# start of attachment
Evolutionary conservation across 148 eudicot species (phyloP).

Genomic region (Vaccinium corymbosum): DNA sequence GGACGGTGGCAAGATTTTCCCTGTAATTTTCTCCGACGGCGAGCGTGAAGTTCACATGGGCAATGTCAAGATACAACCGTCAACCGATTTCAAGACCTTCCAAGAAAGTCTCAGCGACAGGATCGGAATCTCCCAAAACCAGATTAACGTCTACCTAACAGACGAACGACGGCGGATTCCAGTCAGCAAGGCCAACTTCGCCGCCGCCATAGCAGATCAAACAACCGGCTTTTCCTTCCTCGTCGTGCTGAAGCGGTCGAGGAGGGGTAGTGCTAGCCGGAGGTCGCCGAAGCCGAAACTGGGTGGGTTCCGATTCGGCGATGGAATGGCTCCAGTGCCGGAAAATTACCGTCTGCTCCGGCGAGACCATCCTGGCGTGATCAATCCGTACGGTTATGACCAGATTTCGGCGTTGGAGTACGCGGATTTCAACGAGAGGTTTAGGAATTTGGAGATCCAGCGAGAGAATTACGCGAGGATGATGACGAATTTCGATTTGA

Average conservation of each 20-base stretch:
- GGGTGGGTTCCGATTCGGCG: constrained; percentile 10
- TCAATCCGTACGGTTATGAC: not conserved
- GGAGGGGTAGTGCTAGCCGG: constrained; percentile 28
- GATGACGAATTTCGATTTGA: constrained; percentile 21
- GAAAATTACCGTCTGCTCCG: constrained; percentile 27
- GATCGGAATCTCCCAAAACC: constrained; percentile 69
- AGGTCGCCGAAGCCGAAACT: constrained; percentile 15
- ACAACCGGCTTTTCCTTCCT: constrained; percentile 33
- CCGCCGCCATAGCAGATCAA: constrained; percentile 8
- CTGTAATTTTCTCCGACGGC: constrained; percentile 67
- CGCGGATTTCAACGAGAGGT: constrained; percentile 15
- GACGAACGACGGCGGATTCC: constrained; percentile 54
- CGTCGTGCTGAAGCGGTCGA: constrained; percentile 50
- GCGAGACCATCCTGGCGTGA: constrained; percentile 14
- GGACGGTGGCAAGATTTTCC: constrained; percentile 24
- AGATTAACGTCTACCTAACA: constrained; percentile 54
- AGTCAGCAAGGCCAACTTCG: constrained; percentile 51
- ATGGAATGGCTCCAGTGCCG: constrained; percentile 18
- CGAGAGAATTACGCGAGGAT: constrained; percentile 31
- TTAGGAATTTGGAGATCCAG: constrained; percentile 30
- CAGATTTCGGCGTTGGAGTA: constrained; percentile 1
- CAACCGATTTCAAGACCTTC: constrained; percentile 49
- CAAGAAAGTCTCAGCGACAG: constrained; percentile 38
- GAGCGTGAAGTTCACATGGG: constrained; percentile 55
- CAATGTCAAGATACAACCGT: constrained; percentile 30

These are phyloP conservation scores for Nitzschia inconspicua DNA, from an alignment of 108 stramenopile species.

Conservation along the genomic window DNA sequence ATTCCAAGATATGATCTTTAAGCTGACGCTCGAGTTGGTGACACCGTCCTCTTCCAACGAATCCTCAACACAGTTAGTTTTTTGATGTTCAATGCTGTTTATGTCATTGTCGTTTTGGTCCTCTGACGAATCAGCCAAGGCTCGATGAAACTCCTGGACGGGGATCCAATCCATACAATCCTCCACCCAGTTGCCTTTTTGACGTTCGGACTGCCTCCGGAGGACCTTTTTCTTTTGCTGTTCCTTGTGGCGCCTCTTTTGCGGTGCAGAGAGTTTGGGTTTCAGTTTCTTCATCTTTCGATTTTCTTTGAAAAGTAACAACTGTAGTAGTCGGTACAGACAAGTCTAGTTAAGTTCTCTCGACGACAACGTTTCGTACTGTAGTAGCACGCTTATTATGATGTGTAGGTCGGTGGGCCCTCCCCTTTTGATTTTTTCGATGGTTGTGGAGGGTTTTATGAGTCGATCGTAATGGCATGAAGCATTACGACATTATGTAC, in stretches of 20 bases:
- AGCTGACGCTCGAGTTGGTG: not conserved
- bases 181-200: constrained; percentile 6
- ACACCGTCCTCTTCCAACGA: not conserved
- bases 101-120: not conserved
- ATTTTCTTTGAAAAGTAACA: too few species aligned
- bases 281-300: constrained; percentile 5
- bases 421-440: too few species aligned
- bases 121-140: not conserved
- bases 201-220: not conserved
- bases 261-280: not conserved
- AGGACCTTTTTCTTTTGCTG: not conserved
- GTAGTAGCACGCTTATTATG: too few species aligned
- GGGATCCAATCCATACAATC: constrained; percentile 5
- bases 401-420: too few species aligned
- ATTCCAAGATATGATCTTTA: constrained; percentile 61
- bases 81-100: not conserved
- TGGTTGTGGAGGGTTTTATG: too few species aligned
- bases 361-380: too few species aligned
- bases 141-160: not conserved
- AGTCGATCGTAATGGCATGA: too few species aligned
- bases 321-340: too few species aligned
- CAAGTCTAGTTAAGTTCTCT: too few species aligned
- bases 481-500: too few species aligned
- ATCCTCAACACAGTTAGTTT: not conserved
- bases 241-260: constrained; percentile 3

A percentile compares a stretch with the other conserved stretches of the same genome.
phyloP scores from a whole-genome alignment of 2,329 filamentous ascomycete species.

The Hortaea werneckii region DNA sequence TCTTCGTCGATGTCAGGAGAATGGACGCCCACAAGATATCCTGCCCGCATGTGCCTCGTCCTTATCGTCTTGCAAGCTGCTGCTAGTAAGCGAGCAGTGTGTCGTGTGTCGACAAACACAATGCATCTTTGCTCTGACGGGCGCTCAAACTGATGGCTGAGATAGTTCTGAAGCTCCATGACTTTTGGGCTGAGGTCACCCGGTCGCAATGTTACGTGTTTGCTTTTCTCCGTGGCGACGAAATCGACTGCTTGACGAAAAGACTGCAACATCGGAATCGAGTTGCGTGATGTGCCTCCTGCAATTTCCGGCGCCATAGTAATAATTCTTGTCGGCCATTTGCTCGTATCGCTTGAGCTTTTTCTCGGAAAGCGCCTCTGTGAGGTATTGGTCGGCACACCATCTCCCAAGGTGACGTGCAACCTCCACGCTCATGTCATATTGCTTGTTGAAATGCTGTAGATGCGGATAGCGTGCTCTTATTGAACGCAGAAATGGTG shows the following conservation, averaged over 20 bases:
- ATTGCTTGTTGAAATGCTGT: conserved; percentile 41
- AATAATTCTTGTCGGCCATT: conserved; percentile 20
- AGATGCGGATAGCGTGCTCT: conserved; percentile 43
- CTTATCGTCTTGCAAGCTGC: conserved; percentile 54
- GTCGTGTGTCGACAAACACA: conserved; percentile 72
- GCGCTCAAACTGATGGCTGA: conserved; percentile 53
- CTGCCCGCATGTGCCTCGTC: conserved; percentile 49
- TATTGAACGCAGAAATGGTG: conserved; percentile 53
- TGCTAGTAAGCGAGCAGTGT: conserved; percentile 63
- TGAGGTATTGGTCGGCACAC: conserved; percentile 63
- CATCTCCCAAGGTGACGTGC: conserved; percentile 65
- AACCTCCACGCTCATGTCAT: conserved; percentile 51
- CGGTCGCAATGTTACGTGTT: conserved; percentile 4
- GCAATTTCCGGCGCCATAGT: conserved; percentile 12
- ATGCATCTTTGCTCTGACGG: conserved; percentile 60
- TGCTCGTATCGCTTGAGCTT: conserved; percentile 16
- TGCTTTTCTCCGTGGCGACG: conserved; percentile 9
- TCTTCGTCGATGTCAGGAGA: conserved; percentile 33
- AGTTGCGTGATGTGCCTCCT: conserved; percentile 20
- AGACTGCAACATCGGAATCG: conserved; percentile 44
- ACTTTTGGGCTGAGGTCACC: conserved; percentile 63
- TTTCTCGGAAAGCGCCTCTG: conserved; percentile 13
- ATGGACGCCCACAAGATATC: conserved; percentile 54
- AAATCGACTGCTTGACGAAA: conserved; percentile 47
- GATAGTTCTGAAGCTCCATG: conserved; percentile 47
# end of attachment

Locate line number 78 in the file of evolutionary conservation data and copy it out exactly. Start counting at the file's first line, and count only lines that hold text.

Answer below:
- AGACTGCAACATCGGAATCG: conserved; percentile 44